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Setting Aside a Default Judgment

On Behalf of | Dec 31, 2012 | Firm News

In a recent Texas Supreme Court case, the Court considered whether the Defendants satisfied the requirements to set aside a non-answer default judgment. See Milestone Operating Inc. v. ExxonMobil Corp., no. 11-0647, 2012 WL 5285085, (Tex. Oct. 26, 2012). In this case, Defendants failed to answer ExxonMobil’s lawsuit and ExxonMobil obtained a $1.8 million dollar default judgment against the Defendants. The judgment was upheld in the lower courts, but ultimately, the Texas Supreme Court reversed the judgment and remanded the case.

ExxonMobil filed suit against DSTJ, L.P. and Milestone Operating, Inc. (collectively, “Milestone”), alleging that Milestone breached an agreement between the parties. After Milestone failed to answer, ExxonMobil filed a Motion for default judgment. ExxonMobil alleged that its private process server properly served both parties with a citation and a copy of ExxonMobil’s petition. The trial court granted ExxonMobil the default judgment with an award of almost $1.8 million.

Milestone filed a timely motion for a new trial, arguing that service on its officer, Harlan, was defective and that Milestone established the necessary elements to set aside the default judgment. See Craddock v. Sunshine Bus Lines, Inc., 133 S.W.2d 124, 126 (Tex. 1939) (requiring a new trial if the defendant shows (1) that the default was neither intentional nor the result of conscious indifference, (2) a meritorious defense, and (3) that a new trial would cause neither delay nor undue prejudice). The trial court denied the motion for a new trial, and the Court of Appeals affirmed holding that Milestone failed to meet its burden to satisfy Craddock‘s first element.

Milestone contended that the evidence established that their failure to answer was not intentional or due to conscious indifference. In analyzing the issue, the Texas Supreme Court’s analysis focused only on whether Milestone offered sufficient evidence to meet its burden under the first element of the Craddock test. A defendant satisfies its burden under this element when its factual assertions, if true, negate intentional, consciously indifferent conduct by the defendant and the factual assertions are not controverted by the plaintiff.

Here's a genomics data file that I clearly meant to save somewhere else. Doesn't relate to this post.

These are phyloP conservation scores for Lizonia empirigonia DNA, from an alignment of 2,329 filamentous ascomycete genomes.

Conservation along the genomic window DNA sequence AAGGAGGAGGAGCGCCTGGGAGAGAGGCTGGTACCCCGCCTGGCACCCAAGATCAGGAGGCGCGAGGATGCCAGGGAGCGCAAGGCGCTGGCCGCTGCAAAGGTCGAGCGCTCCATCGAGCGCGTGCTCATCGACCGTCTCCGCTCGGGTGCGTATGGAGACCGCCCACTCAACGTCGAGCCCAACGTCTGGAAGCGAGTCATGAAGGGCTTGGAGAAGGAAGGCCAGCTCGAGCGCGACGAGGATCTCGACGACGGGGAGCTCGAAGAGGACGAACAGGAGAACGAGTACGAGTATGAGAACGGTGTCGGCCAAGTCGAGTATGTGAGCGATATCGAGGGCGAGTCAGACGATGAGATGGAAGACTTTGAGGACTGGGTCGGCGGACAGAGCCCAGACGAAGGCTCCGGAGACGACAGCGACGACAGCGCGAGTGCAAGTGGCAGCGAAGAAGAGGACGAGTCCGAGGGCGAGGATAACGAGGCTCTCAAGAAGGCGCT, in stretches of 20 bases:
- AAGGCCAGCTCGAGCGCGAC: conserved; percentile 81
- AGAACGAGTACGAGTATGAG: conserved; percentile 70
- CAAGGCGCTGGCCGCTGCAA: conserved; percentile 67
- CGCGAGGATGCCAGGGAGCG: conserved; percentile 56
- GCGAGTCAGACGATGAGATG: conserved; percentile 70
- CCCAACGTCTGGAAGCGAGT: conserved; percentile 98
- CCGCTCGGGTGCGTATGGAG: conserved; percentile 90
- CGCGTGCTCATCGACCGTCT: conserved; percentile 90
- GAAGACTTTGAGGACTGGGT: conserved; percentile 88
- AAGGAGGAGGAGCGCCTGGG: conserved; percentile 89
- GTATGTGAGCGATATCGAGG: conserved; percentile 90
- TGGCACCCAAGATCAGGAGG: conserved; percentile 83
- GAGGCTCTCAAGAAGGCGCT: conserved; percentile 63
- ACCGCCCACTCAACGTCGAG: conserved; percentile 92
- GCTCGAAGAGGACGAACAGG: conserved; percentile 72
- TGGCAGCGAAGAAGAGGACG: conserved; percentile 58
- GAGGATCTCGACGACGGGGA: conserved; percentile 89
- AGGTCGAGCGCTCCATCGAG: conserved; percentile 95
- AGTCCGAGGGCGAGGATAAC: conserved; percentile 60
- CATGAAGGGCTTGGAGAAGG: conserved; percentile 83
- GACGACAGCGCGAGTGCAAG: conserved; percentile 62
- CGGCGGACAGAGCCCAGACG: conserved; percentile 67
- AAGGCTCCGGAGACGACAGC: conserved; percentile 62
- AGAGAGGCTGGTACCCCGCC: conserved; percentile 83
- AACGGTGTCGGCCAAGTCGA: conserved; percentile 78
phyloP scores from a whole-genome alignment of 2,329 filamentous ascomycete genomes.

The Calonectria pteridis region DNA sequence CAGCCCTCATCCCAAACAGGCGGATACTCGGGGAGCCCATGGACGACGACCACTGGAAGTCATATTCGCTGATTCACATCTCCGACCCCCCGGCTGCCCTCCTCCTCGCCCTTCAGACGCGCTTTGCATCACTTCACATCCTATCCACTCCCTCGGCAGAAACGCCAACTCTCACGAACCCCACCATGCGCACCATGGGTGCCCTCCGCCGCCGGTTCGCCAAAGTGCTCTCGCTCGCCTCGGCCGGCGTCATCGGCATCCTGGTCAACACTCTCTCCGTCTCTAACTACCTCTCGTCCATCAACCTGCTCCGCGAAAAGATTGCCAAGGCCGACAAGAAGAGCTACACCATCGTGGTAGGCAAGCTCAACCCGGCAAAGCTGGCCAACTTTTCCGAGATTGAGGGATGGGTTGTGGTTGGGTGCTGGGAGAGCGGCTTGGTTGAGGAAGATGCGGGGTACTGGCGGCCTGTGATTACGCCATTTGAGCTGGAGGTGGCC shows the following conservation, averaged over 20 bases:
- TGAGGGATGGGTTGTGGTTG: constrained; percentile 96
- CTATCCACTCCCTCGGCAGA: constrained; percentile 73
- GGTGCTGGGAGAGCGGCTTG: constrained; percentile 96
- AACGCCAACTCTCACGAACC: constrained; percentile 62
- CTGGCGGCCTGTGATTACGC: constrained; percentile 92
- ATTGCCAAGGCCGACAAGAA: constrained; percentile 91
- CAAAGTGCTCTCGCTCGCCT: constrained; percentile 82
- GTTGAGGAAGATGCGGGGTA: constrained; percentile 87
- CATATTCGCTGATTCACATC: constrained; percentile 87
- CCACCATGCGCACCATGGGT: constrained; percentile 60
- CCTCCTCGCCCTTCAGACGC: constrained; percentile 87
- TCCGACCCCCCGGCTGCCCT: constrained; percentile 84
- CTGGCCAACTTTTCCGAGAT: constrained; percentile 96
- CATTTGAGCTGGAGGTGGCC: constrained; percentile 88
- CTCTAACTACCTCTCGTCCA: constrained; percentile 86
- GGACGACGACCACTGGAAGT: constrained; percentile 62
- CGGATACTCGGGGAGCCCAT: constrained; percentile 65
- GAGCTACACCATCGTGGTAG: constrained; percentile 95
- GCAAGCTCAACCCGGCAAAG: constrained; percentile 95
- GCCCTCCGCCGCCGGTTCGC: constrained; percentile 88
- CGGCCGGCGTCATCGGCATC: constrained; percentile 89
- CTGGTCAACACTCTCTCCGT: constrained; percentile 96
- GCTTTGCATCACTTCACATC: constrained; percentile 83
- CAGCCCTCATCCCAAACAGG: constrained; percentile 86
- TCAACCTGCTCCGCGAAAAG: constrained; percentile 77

The Court concluded that the evidence here showed that Milestone’s failure to answer was neither intentional nor the result of consciously indifferent conduct. Therefore, Milestone provided a sufficient excuse to satisfy Craddock‘s first element. Accordingly, the Court granted the Petition for review, and without a hearing or oral arguments, they reversed the Court of Appeals’ judgment and remanded the case back to consider if the defendants met the second and third Craddock elements.

What Does This Mean?

Here are some things you can do in the event a default judgment was taken against you:

1. Notify an attorney immediately;

2. Explain why the answer was not filed timely with an affidavit from a person with knowledge explaining that it was an unintentional mistake which caused the error of not filing an Answer; and

3. File a Motion to Set Aside the Default Judgment and a Motion for a New Trial.

The case law is pretty clear that the mistake doesn’t have to be a good one, only unintentional. Thus, an honest explanation of why the Answer was not filed should satisfy the first requirement of the Craddock test.

S. Mathew Samuel is an Associate at The Bassett Firm. Mr. Samuel’s practice focuses on Transportation Litigation, Products Liability, Personal Injury, Premises Liability, Toxic Tort, Workers’ Compensation, and Deceptive Trade Practices. He received his B.A. from the University of Texas at Austin in 1996 and his J.D. from St. Mary’s University School of Law in 1999. Mr. Samuel was voted a Texas Super Lawyer in 2010, 2011, and 2012.


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